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Stage Set for Mayoral Debate Slugfest

Carl Cain is set to become the next mayor of Niagara Falls

By Tony Farina

It looks like the Oct. 25 debate between Mayor Robert Restaino and challenger Carl Cain, a retired deputy police superintendent, has all the makings of a rip-snorting political slugfest between two long-time Niagara Falls figures, one a lawyer and the other a cop.

Carl Cain is a retired Deputy Police Chief and Air Force Vet

But lost in the give and take over Cain’s personnel file that has suddenly become an issue is the overriding concern about the best road ahead for the Cataract City, with Restaino and Cain total opposites on development opportunities that may spell the future for a struggling city facing financial strain. Adding jobs and tax money, as proposed in NFR’s privately-financed digital campus plan, makes more sense on the surface than the mayor’s $150-million events center which has no financial backer.

But no major pow-wow with public input has been held on the issue and NFR’s partner has not been summoned to present the plan in great detail for public consumption. Instead the mayor fights to seize NFR’s property for his own proposed center.

Proposed data center (above) vs. Restaino’s Centennial Park project (below)

Besides the development divide is the question of transparency, and as we reported in a story with Council member Vincent Cauley last week, lawmakers need permission from the administration to talk to city department heads.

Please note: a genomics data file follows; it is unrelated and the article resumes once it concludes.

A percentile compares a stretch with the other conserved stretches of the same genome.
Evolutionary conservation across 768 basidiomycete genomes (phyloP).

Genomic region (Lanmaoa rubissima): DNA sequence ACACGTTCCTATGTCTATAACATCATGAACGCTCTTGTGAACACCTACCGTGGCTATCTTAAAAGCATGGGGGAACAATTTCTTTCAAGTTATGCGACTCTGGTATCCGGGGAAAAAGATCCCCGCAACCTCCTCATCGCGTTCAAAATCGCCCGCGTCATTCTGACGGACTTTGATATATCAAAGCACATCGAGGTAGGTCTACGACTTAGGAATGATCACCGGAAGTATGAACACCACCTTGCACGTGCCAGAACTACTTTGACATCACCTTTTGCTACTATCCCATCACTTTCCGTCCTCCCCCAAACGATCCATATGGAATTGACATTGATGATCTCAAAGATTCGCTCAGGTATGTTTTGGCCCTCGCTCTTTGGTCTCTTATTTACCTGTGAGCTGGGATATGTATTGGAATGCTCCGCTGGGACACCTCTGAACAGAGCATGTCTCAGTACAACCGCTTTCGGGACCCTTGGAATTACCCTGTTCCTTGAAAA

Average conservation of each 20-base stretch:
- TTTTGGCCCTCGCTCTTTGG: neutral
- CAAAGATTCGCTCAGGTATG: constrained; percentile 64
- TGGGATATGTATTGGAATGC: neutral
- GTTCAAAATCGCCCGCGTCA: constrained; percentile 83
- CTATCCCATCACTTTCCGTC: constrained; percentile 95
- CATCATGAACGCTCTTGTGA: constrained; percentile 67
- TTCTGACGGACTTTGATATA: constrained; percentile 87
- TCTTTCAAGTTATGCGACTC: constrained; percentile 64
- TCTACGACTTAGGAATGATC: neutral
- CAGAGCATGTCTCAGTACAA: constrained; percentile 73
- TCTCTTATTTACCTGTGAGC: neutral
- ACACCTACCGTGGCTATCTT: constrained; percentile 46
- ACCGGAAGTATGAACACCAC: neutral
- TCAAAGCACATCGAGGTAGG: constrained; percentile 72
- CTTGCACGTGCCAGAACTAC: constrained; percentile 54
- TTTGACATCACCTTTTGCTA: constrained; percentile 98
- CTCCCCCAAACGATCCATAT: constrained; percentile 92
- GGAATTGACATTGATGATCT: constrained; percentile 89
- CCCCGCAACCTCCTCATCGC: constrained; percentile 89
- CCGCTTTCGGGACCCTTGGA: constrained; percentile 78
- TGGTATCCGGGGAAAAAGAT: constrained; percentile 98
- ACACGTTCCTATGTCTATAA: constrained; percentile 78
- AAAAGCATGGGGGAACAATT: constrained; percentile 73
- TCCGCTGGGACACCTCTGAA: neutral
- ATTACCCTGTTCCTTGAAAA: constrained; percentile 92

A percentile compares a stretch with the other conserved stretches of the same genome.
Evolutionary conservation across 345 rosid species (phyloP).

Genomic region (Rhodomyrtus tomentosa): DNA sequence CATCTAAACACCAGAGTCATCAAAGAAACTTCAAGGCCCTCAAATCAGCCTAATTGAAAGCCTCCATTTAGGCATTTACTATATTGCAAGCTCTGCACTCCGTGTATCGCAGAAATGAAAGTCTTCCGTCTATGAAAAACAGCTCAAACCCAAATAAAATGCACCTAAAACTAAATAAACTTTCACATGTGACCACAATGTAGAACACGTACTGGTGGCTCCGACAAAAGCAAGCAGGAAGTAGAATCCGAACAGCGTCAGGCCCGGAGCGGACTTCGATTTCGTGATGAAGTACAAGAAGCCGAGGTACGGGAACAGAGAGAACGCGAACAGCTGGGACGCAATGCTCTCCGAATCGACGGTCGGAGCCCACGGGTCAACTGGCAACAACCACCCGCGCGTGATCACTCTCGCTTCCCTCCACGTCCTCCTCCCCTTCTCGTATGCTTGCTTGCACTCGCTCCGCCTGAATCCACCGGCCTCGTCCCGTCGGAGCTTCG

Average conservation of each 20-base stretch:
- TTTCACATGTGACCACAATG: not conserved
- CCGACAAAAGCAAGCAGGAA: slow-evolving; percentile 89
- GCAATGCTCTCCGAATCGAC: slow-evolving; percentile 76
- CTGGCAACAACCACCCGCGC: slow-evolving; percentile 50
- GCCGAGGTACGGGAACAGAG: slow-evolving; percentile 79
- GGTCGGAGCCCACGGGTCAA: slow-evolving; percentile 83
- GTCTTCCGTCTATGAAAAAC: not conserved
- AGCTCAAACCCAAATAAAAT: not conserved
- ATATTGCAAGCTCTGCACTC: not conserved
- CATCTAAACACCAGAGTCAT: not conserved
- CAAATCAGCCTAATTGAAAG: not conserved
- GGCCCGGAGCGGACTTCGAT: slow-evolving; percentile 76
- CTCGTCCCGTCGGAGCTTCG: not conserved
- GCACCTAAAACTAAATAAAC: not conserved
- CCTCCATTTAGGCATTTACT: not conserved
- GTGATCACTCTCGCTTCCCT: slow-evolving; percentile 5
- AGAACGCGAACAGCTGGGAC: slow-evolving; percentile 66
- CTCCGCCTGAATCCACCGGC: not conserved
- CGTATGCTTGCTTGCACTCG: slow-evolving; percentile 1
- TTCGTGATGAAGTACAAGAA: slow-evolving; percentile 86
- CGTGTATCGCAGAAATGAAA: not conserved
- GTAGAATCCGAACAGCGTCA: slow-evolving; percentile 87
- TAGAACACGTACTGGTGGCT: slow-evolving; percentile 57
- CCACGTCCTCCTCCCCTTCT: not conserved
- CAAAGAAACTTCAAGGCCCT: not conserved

Think about that for a minute. If you call your council member about a problem in your neighborhood, maybe a crime issue, maybe a tree or a pothole, the elected city lawmaker has to go through the mayor’s office in order to talk to the city department head who may be tasked to address your problem.

In many ways, the tight hold the mayor exercises in dealing with the public and bypassing lawmakers in many cases, or leaving them out in the cold, is an example of the lack of cooperation that has long been what’s condemned Niagara Falls to second-class status despite the World Wonder attraction. Not working together but going their separate ways has been the history of missed opportunities.

Elected officials should be able to represent their constituents in all matters. That’s why they are there, presumably, because we live in a democracy and votes should count for something. One-man rule is not the way to advance the city’s best interests, whether dealing with development opportunities or addressing neighborhood concerns. And it is not a democratic process.

In the big picture, the mayor wants to call all the shots and keeps city lawmakers on the shelf, so to speak, because they might get in his way and do something he doesn’t like. Voters should demand accountability from the city’s chief executive, and let him know they want a voice in the city’s future and should not be beaten back by one-man rule.

Mayor Restaino is the Democratic candidate against Republican Cain and that gives him a big voter enrollment edge.  But despite that edge, the mayor is taking on Cain on his police personnel file, may be crossing the line of fair play at a minimum, to make sure Cain has no chance come November.

Mayor Robert M. Restaino.

So the stage is set for the debate Oct. 25 at the Niagara Street School, and voters can make their own decision as to who they want at the helm going forward. Obviously on paper, Restaino looks like the heavy favorite. But will his short fuse trigger a mistake that opens the door to Cain? Will Cain’s personnel file disclosures work against him?

We’ll all have to wait and see what happens on that Oct. 25 stage, in what clearly has become the centerpiece of the mayoral race this year.

Stay tuned.       


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